George Bernard Shaw is making the excellent point that Shakespeare’s plays keep the spectator in the jury box. I endorse this thesis 100%. Shakespeare never inflicts guilt on the spectator. I feel guilty, at times, while reading Strindberg. I sometimes feel guilty while reading Ibsen. There are passages in Shaw that fill me with guilt. There are guilt-inflicting and -afflicting scenes in the films of Ingmar Bergman. But Shakespeare? Shakespeare is incapable of infusing anyone with guilt. There are enchantments, entertainments, and enticements in Shakespeare, but there is never a guilt-inspiring moment. Guilty characters (think of Alonso in The Tempest or of Lady Macbeth). But no guilty spectators, ever. At least, the probability of a guilty spectator seems an improbability to me.
* * * * *
The plot of The Tempest, such as it is, should already be familiar to most. It is centered on Prospero, thaumaturge and erstwhile Duke of Milan, who is marooned on an island–more than likely, one of the Bermudas, which were explored by the English in the early seventeenth century, the time of the play’s composition. A shipwreck brings phantoms from Prospero’s past, the promise of revenge and reinstatement to Prospero, the promise of freedom to Prospero’s slaves, Ariel and Caliban, and the promise of marriage to his daughter Miranda. Revenge comes swiftly and easily, Prospero’s dukedom is restored, freedom is won, and marriage is inevitable. Since all of the protagonist’s desires are fulfilled, The Tempest is a comedy in the Shakespearean sense. There is very little struggle and thus very little worry over the outcomes. I will return to this point below.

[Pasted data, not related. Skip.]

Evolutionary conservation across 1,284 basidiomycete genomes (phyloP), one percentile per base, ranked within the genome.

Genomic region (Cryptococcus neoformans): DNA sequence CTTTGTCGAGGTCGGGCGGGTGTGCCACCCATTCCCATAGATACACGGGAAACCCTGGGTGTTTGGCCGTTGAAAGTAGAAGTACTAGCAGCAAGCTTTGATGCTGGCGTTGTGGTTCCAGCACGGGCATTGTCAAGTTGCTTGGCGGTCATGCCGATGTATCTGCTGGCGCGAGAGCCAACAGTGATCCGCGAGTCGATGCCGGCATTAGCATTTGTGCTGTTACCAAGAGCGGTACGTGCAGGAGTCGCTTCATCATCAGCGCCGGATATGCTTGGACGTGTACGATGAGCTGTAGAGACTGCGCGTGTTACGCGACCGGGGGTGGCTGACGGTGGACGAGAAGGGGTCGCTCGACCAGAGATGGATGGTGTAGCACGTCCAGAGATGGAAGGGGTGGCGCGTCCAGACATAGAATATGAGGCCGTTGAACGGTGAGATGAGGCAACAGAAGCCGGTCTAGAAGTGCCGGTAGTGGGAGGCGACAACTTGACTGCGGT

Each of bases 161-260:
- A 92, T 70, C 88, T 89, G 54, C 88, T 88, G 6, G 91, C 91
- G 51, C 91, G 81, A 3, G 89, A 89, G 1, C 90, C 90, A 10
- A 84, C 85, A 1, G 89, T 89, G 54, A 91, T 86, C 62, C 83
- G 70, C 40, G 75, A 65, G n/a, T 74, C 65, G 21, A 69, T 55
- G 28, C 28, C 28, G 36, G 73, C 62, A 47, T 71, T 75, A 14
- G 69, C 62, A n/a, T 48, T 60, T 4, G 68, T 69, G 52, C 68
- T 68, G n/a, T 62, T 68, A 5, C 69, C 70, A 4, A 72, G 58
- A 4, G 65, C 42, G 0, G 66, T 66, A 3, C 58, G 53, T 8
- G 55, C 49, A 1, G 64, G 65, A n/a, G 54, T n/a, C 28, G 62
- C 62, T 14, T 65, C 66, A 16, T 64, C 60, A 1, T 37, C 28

It might be useful to survey some of the dramatis personae.
Caliban is a cheetah-speckled fish-beast and the Earth-Spirit of the play. His name is anagrammatical of “can(n)ibal.” Shakespeare read of South Seas cannibals in Montaigne, and the English of the early seventeenth century did believe that the South Seas islanders were cannibals, devils, evil spirits, fantastic creatures. Caliban is the whelp of the North African witch Sycorax; his god is Setebos. “Setebos” is the name given to a Patagonian “devil” by one of Magellan’s companions. One can see that this is indeed a text that reflects the age of the European seafaring expeditions, the Age of Exploration.
Caliban is not merely uneducated–he is not educable, not civilizable, not humanizable. His naturalness, his earthiness, his childish stupidity are what make him dangerous. It does seem that he is the one character who escapes, if only for a moment, Prospero’s power; thus, Prospero’s power is not absolute. The ex-Duke is so unsettled by the breach in his power that he takes a walk to clear his head. Then again, Prospero’s dazedness is nothing more than an interlude of impotence, an interruption of senescence or senility. As Miranda says of her father: “Never till this day / Saw I him touch’d with anger so distemper’d” [IV:i].
No one has ever seemed to notice before that Caliban’s desires mirror Prospero’s own desires. Caliban expresses his desire to burn Prospero’s books [III:ii]; Prospero drowns his own books (or “book”) toward the close of the play. Caliban expresses the desire to violate Miranda. Does Prospero have the same desire? Am I alone in believing that Prospero has incestuous feelings for his own daughter? Here is what the magus says about Miranda:
“…I visit / Young Ferdinand, whom [his fellows] suppose is drown’d, / And his and mine lov’d darling” [III:iii].
In the lines quoted above, Prospero does not separate his fatherly feelings from Ferdinand’s erotic feelings for Miranda.
Ariel is the air sprite who does nothing without Prospero’s directive, but it also might be said that Prospero does nothing without Ariel’s assistance. Ariel’s name means “The Lion of God” in Hebrew. Despite what Harold Bloom says, the etymology is neither accidental nor irrelevant to the pith of the play. Ariel releases a leonine roar in the second act and is the serf of Prospero, who is indeed the deific figure of the island. Ariel is endlessly promised a freedom that seems to be forever denied to him.
Miranda means “She Who is Admired.” Before she meets Ferdinand, her soon-to-be-husband, the only man she knows is Prospero, unless we consider Caliban to be a “man” (he is, again, a hybrid of man and fish, a fish-man or a man-fish. As Trinculo says, Caliban is “[l]egg’d like a man, and his fins [are] like arms” [II:ii]). Prospero is more than mother and father to Miranda–he is the very model of manhood. And of womanhood.